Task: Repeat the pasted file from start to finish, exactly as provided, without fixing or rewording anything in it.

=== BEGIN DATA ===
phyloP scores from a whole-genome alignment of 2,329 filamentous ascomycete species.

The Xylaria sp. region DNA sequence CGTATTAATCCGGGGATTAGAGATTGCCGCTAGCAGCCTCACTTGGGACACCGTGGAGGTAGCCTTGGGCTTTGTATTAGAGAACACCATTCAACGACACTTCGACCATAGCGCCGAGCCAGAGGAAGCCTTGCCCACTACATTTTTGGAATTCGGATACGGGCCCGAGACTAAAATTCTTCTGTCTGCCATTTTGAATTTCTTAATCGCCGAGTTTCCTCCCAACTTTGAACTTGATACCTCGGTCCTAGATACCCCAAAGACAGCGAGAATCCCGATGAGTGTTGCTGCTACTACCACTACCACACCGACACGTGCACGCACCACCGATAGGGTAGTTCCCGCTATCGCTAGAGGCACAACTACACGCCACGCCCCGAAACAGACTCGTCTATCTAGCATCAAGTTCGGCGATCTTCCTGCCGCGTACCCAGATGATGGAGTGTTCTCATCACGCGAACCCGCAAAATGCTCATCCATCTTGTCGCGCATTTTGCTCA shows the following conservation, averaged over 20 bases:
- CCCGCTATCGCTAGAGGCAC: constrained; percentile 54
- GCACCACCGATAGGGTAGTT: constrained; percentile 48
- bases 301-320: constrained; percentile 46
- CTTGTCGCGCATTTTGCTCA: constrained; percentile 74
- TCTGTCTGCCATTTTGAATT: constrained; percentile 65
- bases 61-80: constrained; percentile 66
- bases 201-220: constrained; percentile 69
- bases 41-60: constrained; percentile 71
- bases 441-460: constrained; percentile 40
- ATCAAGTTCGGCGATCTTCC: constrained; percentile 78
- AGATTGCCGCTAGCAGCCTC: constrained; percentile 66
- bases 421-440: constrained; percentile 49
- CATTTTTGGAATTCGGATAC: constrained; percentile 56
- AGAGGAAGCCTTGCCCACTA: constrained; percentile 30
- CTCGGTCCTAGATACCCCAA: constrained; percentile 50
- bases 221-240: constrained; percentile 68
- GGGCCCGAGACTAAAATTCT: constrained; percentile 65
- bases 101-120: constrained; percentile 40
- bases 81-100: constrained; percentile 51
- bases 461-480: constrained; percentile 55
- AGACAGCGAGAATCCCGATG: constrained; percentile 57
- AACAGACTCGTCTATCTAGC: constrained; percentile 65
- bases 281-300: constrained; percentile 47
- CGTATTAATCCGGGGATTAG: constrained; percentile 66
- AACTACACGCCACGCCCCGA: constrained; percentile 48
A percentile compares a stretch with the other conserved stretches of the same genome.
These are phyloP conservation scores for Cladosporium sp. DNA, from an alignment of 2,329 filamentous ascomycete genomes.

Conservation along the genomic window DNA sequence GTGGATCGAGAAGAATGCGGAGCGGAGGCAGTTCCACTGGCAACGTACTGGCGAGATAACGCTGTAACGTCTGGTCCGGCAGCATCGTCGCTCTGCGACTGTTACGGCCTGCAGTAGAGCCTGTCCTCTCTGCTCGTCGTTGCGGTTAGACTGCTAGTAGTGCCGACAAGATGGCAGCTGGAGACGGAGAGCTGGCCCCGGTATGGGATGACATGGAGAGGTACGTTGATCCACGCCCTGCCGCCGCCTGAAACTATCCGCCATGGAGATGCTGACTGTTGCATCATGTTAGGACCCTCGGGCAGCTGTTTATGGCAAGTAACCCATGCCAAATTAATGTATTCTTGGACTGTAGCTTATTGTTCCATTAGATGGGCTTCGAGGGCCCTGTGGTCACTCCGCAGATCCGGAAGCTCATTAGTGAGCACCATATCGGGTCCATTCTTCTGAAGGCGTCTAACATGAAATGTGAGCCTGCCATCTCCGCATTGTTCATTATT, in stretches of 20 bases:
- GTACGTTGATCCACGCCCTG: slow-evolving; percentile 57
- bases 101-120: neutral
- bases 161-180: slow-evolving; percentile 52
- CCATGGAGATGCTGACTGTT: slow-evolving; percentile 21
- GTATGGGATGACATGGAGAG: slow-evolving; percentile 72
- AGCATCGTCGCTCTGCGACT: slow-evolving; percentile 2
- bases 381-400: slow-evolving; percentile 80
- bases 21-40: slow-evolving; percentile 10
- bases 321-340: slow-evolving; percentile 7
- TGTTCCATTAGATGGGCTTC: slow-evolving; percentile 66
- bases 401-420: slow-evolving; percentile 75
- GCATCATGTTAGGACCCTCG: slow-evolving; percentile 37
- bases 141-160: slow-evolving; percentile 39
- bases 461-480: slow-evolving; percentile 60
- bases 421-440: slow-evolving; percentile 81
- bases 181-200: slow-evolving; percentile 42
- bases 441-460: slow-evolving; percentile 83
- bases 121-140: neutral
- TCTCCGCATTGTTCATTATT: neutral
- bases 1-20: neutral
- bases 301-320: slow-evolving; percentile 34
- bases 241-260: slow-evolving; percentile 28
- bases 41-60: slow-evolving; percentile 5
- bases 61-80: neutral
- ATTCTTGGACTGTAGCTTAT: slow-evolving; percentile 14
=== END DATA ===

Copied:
phyloP scores from a whole-genome alignment of 2,329 filamentous ascomycete species.

The Xylaria sp. region DNA sequence CGTATTAATCCGGGGATTAGAGATTGCCGCTAGCAGCCTCACTTGGGACACCGTGGAGGTAGCCTTGGGCTTTGTATTAGAGAACACCATTCAACGACACTTCGACCATAGCGCCGAGCCAGAGGAAGCCTTGCCCACTACATTTTTGGAATTCGGATACGGGCCCGAGACTAAAATTCTTCTGTCTGCCATTTTGAATTTCTTAATCGCCGAGTTTCCTCCCAACTTTGAACTTGATACCTCGGTCCTAGATACCCCAAAGACAGCGAGAATCCCGATGAGTGTTGCTGCTACTACCACTACCACACCGACACGTGCACGCACCACCGATAGGGTAGTTCCCGCTATCGCTAGAGGCACAACTACACGCCACGCCCCGAAACAGACTCGTCTATCTAGCATCAAGTTCGGCGATCTTCCTGCCGCGTACCCAGATGATGGAGTGTTCTCATCACGCGAACCCGCAAAATGCTCATCCATCTTGTCGCGCATTTTGCTCA shows the following conservation, averaged over 20 bases:
- CCCGCTATCGCTAGAGGCAC: constrained; percentile 54
- GCACCACCGATAGGGTAGTT: constrained; percentile 48
- bases 301-320: constrained; percentile 46
- CTTGTCGCGCATTTTGCTCA: constrained; percentile 74
- TCTGTCTGCCATTTTGAATT: constrained; percentile 65
- bases 61-80: constrained; percentile 66
- bases 201-220: constrained; percentile 69
- bases 41-60: constrained; percentile 71
- bases 441-460: constrained; percentile 40
- ATCAAGTTCGGCGATCTTCC: constrained; percentile 78
- AGATTGCCGCTAGCAGCCTC: constrained; percentile 66
- bases 421-440: constrained; percentile 49
- CATTTTTGGAATTCGGATAC: constrained; percentile 56
- AGAGGAAGCCTTGCCCACTA: constrained; percentile 30
- CTCGGTCCTAGATACCCCAA: constrained; percentile 50
- bases 221-240: constrained; percentile 68
- GGGCCCGAGACTAAAATTCT: constrained; percentile 65
- bases 101-120: constrained; percentile 40
- bases 81-100: constrained; percentile 51
- bases 461-480: constrained; percentile 55
- AGACAGCGAGAATCCCGATG: constrained; percentile 57
- AACAGACTCGTCTATCTAGC: constrained; percentile 65
- bases 281-300: constrained; percentile 47
- CGTATTAATCCGGGGATTAG: constrained; percentile 66
- AACTACACGCCACGCCCCGA: constrained; percentile 48
A percentile compares a stretch with the other conserved stretches of the same genome.
These are phyloP conservation scores for Cladosporium sp. DNA, from an alignment of 2,329 filamentous ascomycete genomes.

Conservation along the genomic window DNA sequence GTGGATCGAGAAGAATGCGGAGCGGAGGCAGTTCCACTGGCAACGTACTGGCGAGATAACGCTGTAACGTCTGGTCCGGCAGCATCGTCGCTCTGCGACTGTTACGGCCTGCAGTAGAGCCTGTCCTCTCTGCTCGTCGTTGCGGTTAGACTGCTAGTAGTGCCGACAAGATGGCAGCTGGAGACGGAGAGCTGGCCCCGGTATGGGATGACATGGAGAGGTACGTTGATCCACGCCCTGCCGCCGCCTGAAACTATCCGCCATGGAGATGCTGACTGTTGCATCATGTTAGGACCCTCGGGCAGCTGTTTATGGCAAGTAACCCATGCCAAATTAATGTATTCTTGGACTGTAGCTTATTGTTCCATTAGATGGGCTTCGAGGGCCCTGTGGTCACTCCGCAGATCCGGAAGCTCATTAGTGAGCACCATATCGGGTCCATTCTTCTGAAGGCGTCTAACATGAAATGTGAGCCTGCCATCTCCGCATTGTTCATTATT, in stretches of 20 bases:
- GTACGTTGATCCACGCCCTG: slow-evolving; percentile 57
- bases 101-120: neutral
- bases 161-180: slow-evolving; percentile 52
- CCATGGAGATGCTGACTGTT: slow-evolving; percentile 21
- GTATGGGATGACATGGAGAG: slow-evolving; percentile 72
- AGCATCGTCGCTCTGCGACT: slow-evolving; percentile 2
- bases 381-400: slow-evolving; percentile 80
- bases 21-40: slow-evolving; percentile 10
- bases 321-340: slow-evolving; percentile 7
- TGTTCCATTAGATGGGCTTC: slow-evolving; percentile 66
- bases 401-420: slow-evolving; percentile 75
- GCATCATGTTAGGACCCTCG: slow-evolving; percentile 37
- bases 141-160: slow-evolving; percentile 39
- bases 461-480: slow-evolving; percentile 60
- bases 421-440: slow-evolving; percentile 81
- bases 181-200: slow-evolving; percentile 42
- bases 441-460: slow-evolving; percentile 83
- bases 121-140: neutral
- TCTCCGCATTGTTCATTATT: neutral
- bases 1-20: neutral
- bases 301-320: slow-evolving; percentile 34
- bases 241-260: slow-evolving; percentile 28
- bases 41-60: slow-evolving; percentile 5
- bases 61-80: neutral
- ATTCTTGGACTGTAGCTTAT: slow-evolving; percentile 14